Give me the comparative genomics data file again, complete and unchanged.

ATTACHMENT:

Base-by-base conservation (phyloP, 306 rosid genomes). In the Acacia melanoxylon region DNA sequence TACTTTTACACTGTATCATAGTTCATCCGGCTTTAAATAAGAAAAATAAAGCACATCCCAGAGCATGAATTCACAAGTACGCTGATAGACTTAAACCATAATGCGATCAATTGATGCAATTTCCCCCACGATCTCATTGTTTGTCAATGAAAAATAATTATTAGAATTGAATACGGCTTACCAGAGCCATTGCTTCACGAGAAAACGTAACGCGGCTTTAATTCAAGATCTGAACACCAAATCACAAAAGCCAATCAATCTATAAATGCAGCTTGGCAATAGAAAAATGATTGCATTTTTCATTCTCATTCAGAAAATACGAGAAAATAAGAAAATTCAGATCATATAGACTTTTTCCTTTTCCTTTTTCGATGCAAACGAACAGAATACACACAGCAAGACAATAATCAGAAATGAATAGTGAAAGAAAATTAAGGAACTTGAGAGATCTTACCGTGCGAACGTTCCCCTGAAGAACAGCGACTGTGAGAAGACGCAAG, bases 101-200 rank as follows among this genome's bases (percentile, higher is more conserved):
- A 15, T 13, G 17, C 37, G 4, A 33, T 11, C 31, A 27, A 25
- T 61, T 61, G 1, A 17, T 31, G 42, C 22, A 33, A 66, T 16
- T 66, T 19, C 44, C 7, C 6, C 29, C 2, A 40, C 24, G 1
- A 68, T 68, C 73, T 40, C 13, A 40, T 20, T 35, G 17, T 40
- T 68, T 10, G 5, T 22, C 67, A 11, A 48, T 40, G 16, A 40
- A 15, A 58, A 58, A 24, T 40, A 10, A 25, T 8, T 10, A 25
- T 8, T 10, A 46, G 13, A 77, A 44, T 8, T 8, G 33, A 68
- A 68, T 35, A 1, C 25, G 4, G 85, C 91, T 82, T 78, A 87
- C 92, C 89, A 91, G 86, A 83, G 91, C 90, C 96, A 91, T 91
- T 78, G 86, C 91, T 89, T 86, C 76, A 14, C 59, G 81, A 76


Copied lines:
Base-by-base conservation (phyloP, 306 rosid genomes). In the Acacia melanoxylon region DNA sequence TACTTTTACACTGTATCATAGTTCATCCGGCTTTAAATAAGAAAAATAAAGCACATCCCAGAGCATGAATTCACAAGTACGCTGATAGACTTAAACCATAATGCGATCAATTGATGCAATTTCCCCCACGATCTCATTGTTTGTCAATGAAAAATAATTATTAGAATTGAATACGGCTTACCAGAGCCATTGCTTCACGAGAAAACGTAACGCGGCTTTAATTCAAGATCTGAACACCAAATCACAAAAGCCAATCAATCTATAAATGCAGCTTGGCAATAGAAAAATGATTGCATTTTTCATTCTCATTCAGAAAATACGAGAAAATAAGAAAATTCAGATCATATAGACTTTTTCCTTTTCCTTTTTCGATGCAAACGAACAGAATACACACAGCAAGACAATAATCAGAAATGAATAGTGAAAGAAAATTAAGGAACTTGAGAGATCTTACCGTGCGAACGTTCCCCTGAAGAACAGCGACTGTGAGAAGACGCAAG, bases 101-200 rank as follows among this genome's bases (percentile, higher is more conserved):
- A 15, T 13, G 17, C 37, G 4, A 33, T 11, C 31, A 27, A 25
- T 61, T 61, G 1, A 17, T 31, G 42, C 22, A 33, A 66, T 16
- T 66, T 19, C 44, C 7, C 6, C 29, C 2, A 40, C 24, G 1
- A 68, T 68, C 73, T 40, C 13, A 40, T 20, T 35, G 17, T 40
- T 68, T 10, G 5, T 22, C 67, A 11, A 48, T 40, G 16, A 40
- A 15, A 58, A 58, A 24, T 40, A 10, A 25, T 8, T 10, A 25
- T 8, T 10, A 46, G 13, A 77, A 44, T 8, T 8, G 33, A 68
- A 68, T 35, A 1, C 25, G 4, G 85, C 91, T 82, T 78, A 87
- C 92, C 89, A 91, G 86, A 83, G 91, C 90, C 96, A 91, T 91
- T 78, G 86, C 91, T 89, T 86, C 76, A 14, C 59, G 81, A 76